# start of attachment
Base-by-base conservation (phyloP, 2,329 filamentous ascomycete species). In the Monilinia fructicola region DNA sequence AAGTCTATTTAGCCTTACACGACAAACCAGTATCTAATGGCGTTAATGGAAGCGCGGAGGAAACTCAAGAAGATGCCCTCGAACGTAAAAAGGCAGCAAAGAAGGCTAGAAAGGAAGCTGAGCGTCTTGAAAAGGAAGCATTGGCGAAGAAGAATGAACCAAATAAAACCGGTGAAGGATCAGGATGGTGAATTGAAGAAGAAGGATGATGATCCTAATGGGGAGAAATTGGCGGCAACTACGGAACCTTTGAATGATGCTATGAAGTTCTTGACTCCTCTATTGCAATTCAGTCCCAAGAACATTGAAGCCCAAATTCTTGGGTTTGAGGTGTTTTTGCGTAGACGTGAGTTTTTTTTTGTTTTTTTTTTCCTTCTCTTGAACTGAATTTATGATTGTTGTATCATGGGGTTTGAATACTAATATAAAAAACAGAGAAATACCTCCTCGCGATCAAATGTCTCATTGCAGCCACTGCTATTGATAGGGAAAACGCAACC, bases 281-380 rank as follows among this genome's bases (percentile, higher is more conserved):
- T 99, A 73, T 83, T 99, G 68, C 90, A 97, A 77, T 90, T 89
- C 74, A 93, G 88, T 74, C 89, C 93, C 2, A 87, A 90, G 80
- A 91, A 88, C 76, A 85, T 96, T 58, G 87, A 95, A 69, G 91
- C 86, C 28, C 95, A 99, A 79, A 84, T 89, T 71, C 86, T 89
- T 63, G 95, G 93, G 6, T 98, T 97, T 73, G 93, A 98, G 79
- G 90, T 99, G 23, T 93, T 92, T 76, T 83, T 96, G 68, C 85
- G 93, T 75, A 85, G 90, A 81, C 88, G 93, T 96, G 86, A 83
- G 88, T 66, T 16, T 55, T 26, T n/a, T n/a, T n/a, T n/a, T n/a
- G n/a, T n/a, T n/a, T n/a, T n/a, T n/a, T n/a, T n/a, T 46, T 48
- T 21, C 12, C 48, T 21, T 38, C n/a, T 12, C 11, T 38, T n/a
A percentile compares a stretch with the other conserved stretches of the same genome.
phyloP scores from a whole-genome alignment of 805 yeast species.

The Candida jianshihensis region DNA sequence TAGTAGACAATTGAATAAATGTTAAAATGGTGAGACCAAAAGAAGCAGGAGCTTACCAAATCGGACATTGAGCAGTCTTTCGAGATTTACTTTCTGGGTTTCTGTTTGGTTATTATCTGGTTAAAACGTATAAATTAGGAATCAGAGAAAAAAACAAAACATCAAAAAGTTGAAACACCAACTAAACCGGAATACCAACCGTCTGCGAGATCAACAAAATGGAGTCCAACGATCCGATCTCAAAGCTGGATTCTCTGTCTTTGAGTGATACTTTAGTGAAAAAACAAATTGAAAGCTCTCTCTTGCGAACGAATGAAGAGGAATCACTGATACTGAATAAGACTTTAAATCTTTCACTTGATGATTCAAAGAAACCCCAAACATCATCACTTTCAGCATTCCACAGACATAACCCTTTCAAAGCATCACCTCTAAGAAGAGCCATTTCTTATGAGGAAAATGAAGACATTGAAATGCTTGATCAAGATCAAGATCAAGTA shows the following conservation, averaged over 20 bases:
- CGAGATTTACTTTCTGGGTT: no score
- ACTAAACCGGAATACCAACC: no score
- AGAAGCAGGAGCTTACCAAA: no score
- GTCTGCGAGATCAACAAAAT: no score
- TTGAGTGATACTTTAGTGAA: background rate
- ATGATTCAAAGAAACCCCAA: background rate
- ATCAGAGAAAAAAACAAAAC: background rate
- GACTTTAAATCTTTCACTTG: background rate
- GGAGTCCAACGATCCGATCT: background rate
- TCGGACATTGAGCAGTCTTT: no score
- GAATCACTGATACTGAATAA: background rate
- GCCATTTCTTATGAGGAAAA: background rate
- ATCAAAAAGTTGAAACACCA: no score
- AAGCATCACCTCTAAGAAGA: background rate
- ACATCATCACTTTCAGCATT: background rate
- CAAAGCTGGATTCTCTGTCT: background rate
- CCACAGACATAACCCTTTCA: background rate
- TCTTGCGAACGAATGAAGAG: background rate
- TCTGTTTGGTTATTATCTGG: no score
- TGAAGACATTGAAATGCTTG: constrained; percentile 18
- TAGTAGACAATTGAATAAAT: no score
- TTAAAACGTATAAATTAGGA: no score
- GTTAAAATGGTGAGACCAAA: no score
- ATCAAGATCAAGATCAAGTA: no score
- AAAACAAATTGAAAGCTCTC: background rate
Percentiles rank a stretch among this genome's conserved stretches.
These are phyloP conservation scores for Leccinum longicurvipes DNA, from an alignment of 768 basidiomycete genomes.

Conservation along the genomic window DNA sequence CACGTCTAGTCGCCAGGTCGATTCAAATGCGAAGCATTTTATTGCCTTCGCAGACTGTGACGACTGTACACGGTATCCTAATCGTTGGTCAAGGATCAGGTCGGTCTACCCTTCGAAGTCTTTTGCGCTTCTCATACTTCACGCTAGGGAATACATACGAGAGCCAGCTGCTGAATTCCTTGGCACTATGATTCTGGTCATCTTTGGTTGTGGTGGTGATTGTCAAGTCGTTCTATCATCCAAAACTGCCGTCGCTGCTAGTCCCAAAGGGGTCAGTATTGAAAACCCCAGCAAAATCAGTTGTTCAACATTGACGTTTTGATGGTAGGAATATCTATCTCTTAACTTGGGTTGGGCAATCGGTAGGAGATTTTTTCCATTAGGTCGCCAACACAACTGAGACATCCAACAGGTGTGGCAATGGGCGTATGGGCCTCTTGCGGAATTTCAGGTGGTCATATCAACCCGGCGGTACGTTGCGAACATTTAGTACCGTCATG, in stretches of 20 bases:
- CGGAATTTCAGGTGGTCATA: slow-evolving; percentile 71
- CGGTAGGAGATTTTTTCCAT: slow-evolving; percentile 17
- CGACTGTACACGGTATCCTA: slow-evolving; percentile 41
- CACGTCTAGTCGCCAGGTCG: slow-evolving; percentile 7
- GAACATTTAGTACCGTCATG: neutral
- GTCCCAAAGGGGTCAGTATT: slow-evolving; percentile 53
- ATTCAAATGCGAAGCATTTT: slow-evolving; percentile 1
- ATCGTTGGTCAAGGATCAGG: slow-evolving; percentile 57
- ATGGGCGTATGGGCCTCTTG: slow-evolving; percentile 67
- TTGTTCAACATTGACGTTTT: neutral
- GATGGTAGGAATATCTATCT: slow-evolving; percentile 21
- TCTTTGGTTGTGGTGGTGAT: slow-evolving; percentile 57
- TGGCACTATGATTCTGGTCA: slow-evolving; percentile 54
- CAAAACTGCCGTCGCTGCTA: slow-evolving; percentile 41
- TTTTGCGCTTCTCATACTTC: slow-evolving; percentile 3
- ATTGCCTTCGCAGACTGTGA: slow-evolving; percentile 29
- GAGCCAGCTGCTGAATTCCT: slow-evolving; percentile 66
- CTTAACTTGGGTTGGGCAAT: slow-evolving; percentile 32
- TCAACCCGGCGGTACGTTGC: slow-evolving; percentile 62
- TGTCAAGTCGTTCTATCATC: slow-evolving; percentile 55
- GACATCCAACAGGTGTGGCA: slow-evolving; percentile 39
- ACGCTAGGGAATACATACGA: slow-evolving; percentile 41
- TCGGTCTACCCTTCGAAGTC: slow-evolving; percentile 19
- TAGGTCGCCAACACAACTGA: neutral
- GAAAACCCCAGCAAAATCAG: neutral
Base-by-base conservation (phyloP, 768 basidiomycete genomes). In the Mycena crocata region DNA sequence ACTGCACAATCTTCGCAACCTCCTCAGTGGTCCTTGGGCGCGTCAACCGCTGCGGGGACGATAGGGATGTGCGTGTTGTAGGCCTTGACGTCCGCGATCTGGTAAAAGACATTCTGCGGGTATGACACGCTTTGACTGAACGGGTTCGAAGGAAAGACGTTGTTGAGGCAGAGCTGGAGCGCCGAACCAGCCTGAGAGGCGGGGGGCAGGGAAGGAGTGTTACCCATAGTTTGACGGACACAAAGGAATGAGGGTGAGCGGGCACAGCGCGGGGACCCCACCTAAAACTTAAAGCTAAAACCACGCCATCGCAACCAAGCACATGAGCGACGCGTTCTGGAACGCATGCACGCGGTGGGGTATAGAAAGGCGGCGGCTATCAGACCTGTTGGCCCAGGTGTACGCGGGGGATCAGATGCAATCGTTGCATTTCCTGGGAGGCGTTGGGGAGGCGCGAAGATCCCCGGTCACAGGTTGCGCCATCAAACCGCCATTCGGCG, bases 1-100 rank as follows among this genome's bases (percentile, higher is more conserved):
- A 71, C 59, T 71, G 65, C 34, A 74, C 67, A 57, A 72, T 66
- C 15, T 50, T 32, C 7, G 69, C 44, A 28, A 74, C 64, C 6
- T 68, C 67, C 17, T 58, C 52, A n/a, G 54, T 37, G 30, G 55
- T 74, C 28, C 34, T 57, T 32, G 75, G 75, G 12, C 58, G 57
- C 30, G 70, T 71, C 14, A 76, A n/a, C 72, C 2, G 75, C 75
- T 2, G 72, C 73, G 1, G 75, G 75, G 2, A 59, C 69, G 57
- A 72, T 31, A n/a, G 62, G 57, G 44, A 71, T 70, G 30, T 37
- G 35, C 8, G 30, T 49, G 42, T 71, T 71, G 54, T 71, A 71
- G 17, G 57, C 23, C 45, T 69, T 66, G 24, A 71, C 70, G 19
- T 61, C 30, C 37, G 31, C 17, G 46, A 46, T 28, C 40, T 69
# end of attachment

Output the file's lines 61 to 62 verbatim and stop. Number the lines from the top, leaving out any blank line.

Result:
- TCAACCCGGCGGTACGTTGC: slow-evolving; percentile 62
- TGTCAAGTCGTTCTATCATC: slow-evolving; percentile 55